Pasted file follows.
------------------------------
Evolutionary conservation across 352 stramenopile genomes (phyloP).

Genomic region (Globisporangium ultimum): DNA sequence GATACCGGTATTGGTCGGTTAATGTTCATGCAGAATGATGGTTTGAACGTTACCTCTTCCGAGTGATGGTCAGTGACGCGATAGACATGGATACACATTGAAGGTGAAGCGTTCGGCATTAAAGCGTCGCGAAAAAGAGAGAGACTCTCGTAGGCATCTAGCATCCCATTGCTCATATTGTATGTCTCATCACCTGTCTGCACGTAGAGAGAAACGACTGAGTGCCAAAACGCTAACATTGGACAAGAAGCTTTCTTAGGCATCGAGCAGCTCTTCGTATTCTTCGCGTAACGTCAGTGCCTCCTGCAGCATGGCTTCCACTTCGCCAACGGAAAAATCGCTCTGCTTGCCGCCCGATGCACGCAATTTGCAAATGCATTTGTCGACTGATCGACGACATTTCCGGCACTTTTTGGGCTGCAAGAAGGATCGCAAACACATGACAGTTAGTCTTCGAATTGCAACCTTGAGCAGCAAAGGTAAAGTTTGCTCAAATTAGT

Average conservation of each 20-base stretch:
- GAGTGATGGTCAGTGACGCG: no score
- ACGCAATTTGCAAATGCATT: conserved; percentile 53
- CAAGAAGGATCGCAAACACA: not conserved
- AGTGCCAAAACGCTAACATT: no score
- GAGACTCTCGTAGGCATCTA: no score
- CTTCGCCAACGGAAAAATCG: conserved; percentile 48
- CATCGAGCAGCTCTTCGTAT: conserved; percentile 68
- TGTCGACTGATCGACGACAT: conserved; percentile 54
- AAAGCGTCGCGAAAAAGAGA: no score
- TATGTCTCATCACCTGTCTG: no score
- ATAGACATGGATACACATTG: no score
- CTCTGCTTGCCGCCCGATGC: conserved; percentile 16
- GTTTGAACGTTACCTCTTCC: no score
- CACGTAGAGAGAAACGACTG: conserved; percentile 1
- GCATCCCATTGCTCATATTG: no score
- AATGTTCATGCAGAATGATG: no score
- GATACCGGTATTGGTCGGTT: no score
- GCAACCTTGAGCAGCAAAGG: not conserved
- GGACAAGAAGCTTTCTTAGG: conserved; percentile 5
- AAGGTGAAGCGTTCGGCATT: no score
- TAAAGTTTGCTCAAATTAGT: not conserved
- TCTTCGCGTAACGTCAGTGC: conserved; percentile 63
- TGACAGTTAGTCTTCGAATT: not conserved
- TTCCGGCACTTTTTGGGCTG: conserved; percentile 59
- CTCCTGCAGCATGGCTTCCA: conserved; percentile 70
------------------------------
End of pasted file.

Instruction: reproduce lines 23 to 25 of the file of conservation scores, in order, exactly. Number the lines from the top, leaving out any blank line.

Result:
- AAGGTGAAGCGTTCGGCATT: no score
- TAAAGTTTGCTCAAATTAGT: not conserved
- TCTTCGCGTAACGTCAGTGC: conserved; percentile 63